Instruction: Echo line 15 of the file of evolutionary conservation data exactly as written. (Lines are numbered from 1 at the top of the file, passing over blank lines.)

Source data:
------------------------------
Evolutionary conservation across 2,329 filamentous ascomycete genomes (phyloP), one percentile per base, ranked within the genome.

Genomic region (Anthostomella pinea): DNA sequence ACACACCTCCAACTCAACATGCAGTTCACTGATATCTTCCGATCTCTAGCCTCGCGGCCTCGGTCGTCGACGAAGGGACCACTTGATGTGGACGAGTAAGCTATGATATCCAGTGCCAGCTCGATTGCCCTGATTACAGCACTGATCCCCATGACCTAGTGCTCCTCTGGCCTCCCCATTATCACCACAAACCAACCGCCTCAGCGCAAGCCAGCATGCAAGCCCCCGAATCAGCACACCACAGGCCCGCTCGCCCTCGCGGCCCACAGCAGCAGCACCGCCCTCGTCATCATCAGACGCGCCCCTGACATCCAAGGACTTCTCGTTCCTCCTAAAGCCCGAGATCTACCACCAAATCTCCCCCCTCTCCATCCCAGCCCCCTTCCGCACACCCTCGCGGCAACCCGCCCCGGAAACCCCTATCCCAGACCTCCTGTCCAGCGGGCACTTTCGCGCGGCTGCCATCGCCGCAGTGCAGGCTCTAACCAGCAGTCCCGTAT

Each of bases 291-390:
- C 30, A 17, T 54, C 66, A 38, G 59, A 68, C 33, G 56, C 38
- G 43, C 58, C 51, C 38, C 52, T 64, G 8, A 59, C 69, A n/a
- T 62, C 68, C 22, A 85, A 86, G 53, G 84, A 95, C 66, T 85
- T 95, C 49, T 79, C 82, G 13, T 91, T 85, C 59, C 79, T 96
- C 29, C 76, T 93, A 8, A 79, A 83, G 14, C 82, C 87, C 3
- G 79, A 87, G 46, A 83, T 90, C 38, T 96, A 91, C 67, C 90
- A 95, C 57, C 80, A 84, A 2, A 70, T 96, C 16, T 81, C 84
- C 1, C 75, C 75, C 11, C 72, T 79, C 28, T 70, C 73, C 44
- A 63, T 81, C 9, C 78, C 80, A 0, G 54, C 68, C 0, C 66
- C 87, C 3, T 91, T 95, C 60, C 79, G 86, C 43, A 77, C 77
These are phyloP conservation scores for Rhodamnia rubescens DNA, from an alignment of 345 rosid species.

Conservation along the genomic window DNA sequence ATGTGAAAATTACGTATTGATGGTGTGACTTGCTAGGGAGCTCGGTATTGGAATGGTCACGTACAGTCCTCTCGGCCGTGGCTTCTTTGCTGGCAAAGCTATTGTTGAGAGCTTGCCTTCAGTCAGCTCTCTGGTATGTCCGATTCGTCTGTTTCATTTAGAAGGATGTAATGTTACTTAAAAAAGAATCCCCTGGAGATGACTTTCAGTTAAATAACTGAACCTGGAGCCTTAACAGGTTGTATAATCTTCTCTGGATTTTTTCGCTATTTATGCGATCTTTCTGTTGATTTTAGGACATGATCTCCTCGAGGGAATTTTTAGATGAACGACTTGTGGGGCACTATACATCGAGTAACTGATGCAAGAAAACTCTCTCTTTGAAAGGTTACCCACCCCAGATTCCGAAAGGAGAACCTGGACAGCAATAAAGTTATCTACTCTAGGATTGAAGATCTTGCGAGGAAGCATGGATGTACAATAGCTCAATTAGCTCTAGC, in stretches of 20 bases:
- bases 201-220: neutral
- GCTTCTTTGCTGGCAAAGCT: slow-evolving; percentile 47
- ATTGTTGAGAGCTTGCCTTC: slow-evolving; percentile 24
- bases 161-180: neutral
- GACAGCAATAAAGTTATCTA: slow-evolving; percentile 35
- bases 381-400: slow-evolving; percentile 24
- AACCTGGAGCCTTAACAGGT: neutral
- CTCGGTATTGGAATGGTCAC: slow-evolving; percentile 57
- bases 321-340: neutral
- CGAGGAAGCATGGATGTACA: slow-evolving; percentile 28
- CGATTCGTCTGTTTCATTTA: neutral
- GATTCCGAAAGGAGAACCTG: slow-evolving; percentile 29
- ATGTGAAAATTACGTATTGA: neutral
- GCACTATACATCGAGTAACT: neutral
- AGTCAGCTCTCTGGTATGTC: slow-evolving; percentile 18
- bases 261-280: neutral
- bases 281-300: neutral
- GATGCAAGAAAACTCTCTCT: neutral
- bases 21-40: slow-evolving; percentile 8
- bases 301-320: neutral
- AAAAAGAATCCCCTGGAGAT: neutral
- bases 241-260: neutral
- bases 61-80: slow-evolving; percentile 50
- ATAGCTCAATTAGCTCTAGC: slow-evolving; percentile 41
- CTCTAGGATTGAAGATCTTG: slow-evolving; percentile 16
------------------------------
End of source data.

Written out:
Conservation along the genomic window DNA sequence ATGTGAAAATTACGTATTGATGGTGTGACTTGCTAGGGAGCTCGGTATTGGAATGGTCACGTACAGTCCTCTCGGCCGTGGCTTCTTTGCTGGCAAAGCTATTGTTGAGAGCTTGCCTTCAGTCAGCTCTCTGGTATGTCCGATTCGTCTGTTTCATTTAGAAGGATGTAATGTTACTTAAAAAAGAATCCCCTGGAGATGACTTTCAGTTAAATAACTGAACCTGGAGCCTTAACAGGTTGTATAATCTTCTCTGGATTTTTTCGCTATTTATGCGATCTTTCTGTTGATTTTAGGACATGATCTCCTCGAGGGAATTTTTAGATGAACGACTTGTGGGGCACTATACATCGAGTAACTGATGCAAGAAAACTCTCTCTTTGAAAGGTTACCCACCCCAGATTCCGAAAGGAGAACCTGGACAGCAATAAAGTTATCTACTCTAGGATTGAAGATCTTGCGAGGAAGCATGGATGTACAATAGCTCAATTAGCTCTAGC, in stretches of 20 bases: